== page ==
Daher said: “On the contrary, Syrian asylum has contributed to supplying the Turkish labor market with cheap labor, in the agricultural, industrial, and service sectors, which in turn led to more capital accumulation and profits for Turkish businessmen.”

Therefore, “asylum did not cause an increase in overall unemployment rates or starvation of Turks, as many Turkish political actors with nationalist and racist tendencies claim,” he remarked.

In 2014, international donor money to support Syrian refugees and their host communities began to flow into Türkiye. Perhaps the actual reason was stopping illegal migration convoys by land and sea to Europe in what was known at the time as “the largest refugee crisis” in modern history.

But Ankara spared no effort in “using the Syrian refugee crisis to put pressure on the European Union, to make political concessions, and also to obtain more funding,” according to Daher.

“Türkiye had a significant share in international aid as one of the major countries hosting Syrians,” he said.

According to figures available on the European Commission for Refugees website, the total European Union aid allocated to Ankara since 2011 has reached approximately 10 billion euros, including 6 billion euros between 2016 and 2019, 535 million euros in funding for the humanitarian bridge in 2020, and 3 billion euros in additional funding for the period between 2021 and 2023.

But the Russian war in Ukraine, according to Daher, “changed the priorities of the European donors, and led to what became known as the donor fatigue; this caused a significant decline in the number of civil organizations working with Syrians in Türkiye and relying on European aid for their funding.”

However, the decline in Western interest in supporting Syrian refugees in neighboring countries “does not actually explain racism against them in Turkish society. Indeed, many Syrians in Türkiye do not reside in camps, and do not receive direct financial support, but rather depend on themselves to work, and thus to generate income that is pumped into the Turkish economy,” Daher said.

Voluntary return and systematic deportation

In the past few years, Turkish opposition parties and even the Turkish government, with its various populist movements, have adopted a more stringent discourse, language, and policy against Syrian refugees.

During the last year alone, about half a million refugees were returned to areas controlled by the Syrian opposition in northwestern Syria, as part of a systematic deportation policy called “voluntary return,” but it combines persuasion and coercion, persecution and harassment, and sudden campaigns to arrest and detain those who violate the rules of temporary protection.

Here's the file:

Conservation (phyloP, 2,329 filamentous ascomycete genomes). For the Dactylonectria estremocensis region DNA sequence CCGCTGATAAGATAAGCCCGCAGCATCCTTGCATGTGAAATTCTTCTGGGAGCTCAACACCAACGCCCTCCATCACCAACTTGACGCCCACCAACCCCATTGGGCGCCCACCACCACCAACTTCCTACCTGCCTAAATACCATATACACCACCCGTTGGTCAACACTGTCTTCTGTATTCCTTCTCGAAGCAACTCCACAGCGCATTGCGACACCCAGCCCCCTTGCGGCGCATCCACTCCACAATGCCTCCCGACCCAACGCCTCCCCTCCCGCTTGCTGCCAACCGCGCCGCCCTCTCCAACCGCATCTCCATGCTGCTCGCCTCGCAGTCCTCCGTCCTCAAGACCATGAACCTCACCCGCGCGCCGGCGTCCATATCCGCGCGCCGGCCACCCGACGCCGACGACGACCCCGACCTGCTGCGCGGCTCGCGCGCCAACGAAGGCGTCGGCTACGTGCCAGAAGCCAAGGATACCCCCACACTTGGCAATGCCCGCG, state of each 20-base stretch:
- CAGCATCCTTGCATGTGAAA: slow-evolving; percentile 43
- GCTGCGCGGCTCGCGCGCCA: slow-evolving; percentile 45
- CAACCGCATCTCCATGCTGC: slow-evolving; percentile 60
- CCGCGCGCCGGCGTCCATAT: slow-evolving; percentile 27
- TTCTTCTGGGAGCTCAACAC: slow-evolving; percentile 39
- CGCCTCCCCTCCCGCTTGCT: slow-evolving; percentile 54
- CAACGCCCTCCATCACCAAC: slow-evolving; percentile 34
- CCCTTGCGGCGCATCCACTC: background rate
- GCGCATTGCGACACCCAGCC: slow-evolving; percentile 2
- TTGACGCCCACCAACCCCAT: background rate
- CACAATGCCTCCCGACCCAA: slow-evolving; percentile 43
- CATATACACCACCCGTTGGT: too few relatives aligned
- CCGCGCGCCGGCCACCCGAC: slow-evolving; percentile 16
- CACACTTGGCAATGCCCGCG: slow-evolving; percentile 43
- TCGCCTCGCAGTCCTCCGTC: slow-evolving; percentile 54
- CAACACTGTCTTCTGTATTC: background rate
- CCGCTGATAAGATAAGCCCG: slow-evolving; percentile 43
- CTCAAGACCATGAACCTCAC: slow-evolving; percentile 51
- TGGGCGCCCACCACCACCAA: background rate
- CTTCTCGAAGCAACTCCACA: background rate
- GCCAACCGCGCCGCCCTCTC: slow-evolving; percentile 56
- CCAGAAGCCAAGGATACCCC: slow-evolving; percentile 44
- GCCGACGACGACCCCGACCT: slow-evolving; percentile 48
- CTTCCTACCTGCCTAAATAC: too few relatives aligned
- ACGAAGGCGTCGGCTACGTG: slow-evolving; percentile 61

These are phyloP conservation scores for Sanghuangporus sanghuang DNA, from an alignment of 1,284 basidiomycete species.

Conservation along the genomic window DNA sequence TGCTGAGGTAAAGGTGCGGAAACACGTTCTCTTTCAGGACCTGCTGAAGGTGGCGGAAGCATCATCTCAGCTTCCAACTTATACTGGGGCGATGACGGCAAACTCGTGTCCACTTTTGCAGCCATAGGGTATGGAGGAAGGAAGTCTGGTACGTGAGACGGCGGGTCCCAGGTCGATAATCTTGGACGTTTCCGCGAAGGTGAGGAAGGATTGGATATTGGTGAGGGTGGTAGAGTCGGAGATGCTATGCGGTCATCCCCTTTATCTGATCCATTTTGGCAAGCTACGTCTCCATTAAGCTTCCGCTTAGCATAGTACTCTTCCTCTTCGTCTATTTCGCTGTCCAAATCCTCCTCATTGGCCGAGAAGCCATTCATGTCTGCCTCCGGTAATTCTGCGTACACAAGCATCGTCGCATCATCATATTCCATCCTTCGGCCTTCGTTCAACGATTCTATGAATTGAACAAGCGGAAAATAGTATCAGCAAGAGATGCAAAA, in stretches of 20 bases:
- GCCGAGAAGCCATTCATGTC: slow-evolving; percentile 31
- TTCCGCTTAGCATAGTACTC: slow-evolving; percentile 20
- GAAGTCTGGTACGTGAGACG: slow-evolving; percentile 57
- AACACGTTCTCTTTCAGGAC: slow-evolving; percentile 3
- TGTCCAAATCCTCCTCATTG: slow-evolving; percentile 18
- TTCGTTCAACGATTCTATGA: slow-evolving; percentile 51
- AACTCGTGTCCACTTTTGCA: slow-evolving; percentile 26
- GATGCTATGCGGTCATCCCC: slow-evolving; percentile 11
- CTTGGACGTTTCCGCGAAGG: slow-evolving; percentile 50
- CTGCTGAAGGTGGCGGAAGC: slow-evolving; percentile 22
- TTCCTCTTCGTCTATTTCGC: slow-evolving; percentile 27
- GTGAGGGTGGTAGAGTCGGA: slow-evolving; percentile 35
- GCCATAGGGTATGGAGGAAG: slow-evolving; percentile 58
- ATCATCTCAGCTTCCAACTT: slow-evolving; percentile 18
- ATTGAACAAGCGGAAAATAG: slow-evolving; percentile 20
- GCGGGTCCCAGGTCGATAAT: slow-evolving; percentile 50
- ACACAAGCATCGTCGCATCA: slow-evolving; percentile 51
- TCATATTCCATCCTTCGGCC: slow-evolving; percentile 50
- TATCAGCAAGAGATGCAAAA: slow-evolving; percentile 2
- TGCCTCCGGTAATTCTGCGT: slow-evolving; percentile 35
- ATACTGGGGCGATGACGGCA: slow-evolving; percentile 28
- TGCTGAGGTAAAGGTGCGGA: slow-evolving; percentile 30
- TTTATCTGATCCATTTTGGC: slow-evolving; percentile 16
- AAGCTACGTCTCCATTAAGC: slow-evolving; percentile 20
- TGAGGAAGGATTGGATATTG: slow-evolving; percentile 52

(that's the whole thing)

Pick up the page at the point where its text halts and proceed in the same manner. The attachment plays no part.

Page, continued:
Although all of this is understandable in the context of political bickering, it fails to explain a statement issued by 41 Turkish non-governmental organizations in the city of Gaziantep, on June 17, warning of “demographic, social and economic transformations that threaten the city’s identity and future, amid a life that is no longer bearable under the weight of the influx of Syrian refugees.”

Northern protests and the crossing points

Discussions of a new rapprochement attempt between Ankara and Damascus, with an Iraqi initiative and Russian sponsorship, have fueled more speculation, especially in northern Syria, which is under Turkish control.

Massive demonstrations broke out in the northern countryside of Aleppo denouncing the Turkish presence, as a result of its failure to adhere to its role as guarantor of the opposition in the Astana Agreement, and accusing it of abandoning opposition areas in the northwest in favor of the regime.

The Turkish side responded by closing the border crossings and cutting off the Internet and communications in opposition areas. The angry demonstrations quickly turned into attempts to storm some of the crossings with Türkiye. The escalation did not stop until after an attack on a Turkish military base in the city of Afrin, northwest of Aleppo. Its soldiers responded with direct fire, killing four of the attackers and wounding dozens.

Opposition circles in northwestern Syria fear that any rapprochement will be at the expense of these areas, where about six million Syrians live, more than half of whom are displaced and forcibly displaced from regime areas. For them, the current situation, with its disadvantages and weaknesses, remains better than returning to the regime’s military and security control.

There is another factor related to a Russian desire to restore movement on the Aleppo-Latakia M4 international road, as a first step for any possible normalization. According to the semi-official Syrian newspaper Al-Watan, this will lead to economic recovery in regime areas, and the reopening of a transit route between Gaziantep in Türkiye, passing through Azaz in the Aleppo countryside, to the Nassib crossing at the Jordanian border. This allows Turkish goods to flow to the Arabian Gulf by land via Syria, after a 13-year interruption.

In remarks to Aswat Asharq Al-Awsatt, Jihad Yazji, a researcher specializing in the Syrian economy, downplayed the optimistic economic expectations for opening the crossing to commercial traffic.

He said: “The transfer of goods did not stop between the two parties, even with the closure of the official crossings,” noting that trade exchange continued through the illegal crossings.”

“The importance of opening the crossing is not economic at this stage, but rather political, because the actual victims are the smuggling networks that are active in the region,” he underlined.

A fast track to a locked door

Within less than ten days, successive waves of chaos and violence broke out in local communities residing in different areas on both sides of the Syrian-Turkish border, with the lives of hundreds of thousands upended and exposed to danger.

Describing the Turkish people as racist, just like portraying the Syrians as victims, will not help overcome the ordeal.

The Turkish economy has deteriorated, and although the Syrian refugees do not bear responsibility for it, they are its social victims. Moreover, the rise of racism against them is not a characteristic of any particular people. If you look at how refugees are being treated in the rest of the neighboring countries, you would know that the situation is somewhat similar.